- Share this article on Facebook
- Share this article on Twitter
- Share this article on Email
- Show additional share options
- Share this article on Print
- Share this article on Comment
- Share this article on Whatsapp
- Share this article on Linkedin
- Share this article on Reddit
- Share this article on Pinit
- Share this article on Tumblr
On Saturday night at the Telluride Film Festival, most journalists, including me, felt compelled to skip the first North American screening of Black Mass, a film about Boston mobster James “Whitey” Bulger starring Johnny Depp, in order to attend the first-anywhere screening of Steve Jobs, since the latter was accompanied by a tribute to its director. Doing so meant that we would have to catch the second Telluride screening of Black Mass, which had its world premiere in Venice, on Sunday morning.
When, bright and early on Sunday, we settled into our seats at the Galaxy Theatre, Black Mass director Scott Cooper — who previously directed the indies Crazy Heart (2009) and Out of the Furnace (2013), but had never been to Telluride before — said, “This [having a film screen at this fest] truly and sincerely is a seminal moment for me, one of the great moments of my life.” He paused dramatically before continuing, “I’m just not sure this is a movie to see at 9 o’clock in the morning.”
One-hundred-and-twenty-two minutes later, this much was clear: it was a seminal moment for Cooper — and it would have been at any hour of the day. That’s how well Black Mass went over.
In this sometimes gruesome crime film — which comes from the studio that invented the genre, Warner Bros., and will be released nationwide on Sept. 17 — Cooper, one of the great actors’ directors working today, once again managed to coax out of his performers career-best or near-career-best performances that position them strongly for the awards season.
Since Depp’s most recent Oscar nom in 2008 for Sweeney Todd: The Demon Barber of Fleet Street, he has, frustratingly for his fans, been floundering around in bloated sequels (far too many Pirates of the Caribbean films) and remakes (The Lone Ranger). But in order to play the leader of the notorious Winter Hill Gang over the course of several decades in his life — a criminal who could be as charming as menacing, and who tells his son, “If nobody sees it, it didn’t happen” — he had to challenge himself again. The good news is he’s still got it: with slicked back hair, a thick Southie accent and the posture of a man who could and does flip on a dime, he feels like a slam-dunk for a best actor nom.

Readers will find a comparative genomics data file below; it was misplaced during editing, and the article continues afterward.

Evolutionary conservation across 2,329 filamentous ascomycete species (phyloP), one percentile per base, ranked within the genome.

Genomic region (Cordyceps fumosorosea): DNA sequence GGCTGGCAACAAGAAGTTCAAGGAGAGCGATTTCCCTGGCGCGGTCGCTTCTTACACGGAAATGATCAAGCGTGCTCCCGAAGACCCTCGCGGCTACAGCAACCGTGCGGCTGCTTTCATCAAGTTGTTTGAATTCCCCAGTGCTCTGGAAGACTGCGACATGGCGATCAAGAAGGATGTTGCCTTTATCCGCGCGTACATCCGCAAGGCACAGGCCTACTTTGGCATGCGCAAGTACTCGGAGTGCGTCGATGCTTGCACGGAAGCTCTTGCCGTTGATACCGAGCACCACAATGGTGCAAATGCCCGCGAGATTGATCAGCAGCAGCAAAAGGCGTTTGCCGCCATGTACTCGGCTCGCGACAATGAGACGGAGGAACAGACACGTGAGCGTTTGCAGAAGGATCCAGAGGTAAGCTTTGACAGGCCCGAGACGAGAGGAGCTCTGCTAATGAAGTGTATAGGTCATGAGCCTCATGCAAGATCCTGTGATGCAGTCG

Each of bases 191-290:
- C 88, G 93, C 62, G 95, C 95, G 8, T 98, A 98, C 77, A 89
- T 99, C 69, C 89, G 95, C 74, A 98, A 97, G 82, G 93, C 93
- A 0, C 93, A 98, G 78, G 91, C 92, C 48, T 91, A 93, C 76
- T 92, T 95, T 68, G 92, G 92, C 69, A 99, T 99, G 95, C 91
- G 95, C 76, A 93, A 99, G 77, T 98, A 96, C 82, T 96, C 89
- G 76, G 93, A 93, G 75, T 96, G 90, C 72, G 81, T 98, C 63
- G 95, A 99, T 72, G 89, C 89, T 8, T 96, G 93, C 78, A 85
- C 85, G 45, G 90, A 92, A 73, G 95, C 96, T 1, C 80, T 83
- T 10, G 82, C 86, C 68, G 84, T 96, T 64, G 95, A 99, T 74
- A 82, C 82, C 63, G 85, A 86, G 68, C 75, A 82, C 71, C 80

But in my view, which was supported by chatter outside of the theater and around town, Joel Edgerton — playing an FBI agent who grew up with Bulger, convinces him to turn informant and then finds out what it’s like to be in business with “Jimmy” — comes pretty close to stealing the show from his better-known costar. The Aussie actor has been impressive in a number of films — most notably 2010’s Animal Kingdom, 2011’s Warrior, 2012’s Zero Dark Thirty and 2013’s The Great Gatsby — but he takes things to a different level here. And if he doesn’t land a best supporting actor nom, I will be shocked.
In fact, every member of the film’s giant ensemble serves their limited role perfectly, from dependable vets like Kevin Bacon, Peter Sarsgaard, Corey Stoll and Rory Cochrane to up-and-comers Julianne Nicholson (Boardwalk Empire), Jesse Plemons (Breaking Bad), Dakota Johnson (50 Shades of Grey) and Juno Temple, even while playing a hooker with a heart of gold for what seems like the fifth time. The one knock I’ve heard is that Brit Benedict Cumberbatch, who plays Bulger’s politican brother, looks nothing like Depp and doesn’t quite capture the Boston accent.
The bottom line, in terms of the Oscars? On this early date, it seems that Depp and Edgerton are safe bets in their respective categories; the fact that Depp has never won before could tip the scales in his favor in what promises to be a contentious race, and the fact that Edgerton is so strong in a film that promises to be popular at the box office could boost him in a category that voters usually struggle to fill with worthy contenders. Mark Mallouk and Jez Butterworth‘s screenplay, which was derived from Dick Lehr and Gerard O’Neill‘s book Whitey: The Life of America’s Most Notorious Mob Boss, also stands a strong shot in the adapted screenplay category. Cooper — who seems like a strong shot for a best director nom for this breakthrough — said before Sunday’s screening, “I really had no interest in just making a film about criminals who just happen to be humans, but I wanted to make a film about humans who just happen to be criminals,” and he succeeded. And, in the era of five-to-10 slots, there’s no reason to think the film itself won’t be a best picture nominee as well — perhaps alongside another Boston-set crime drama that has gone over big at this fest, Spotlight.
Sign up for THR news straight to your inbox every day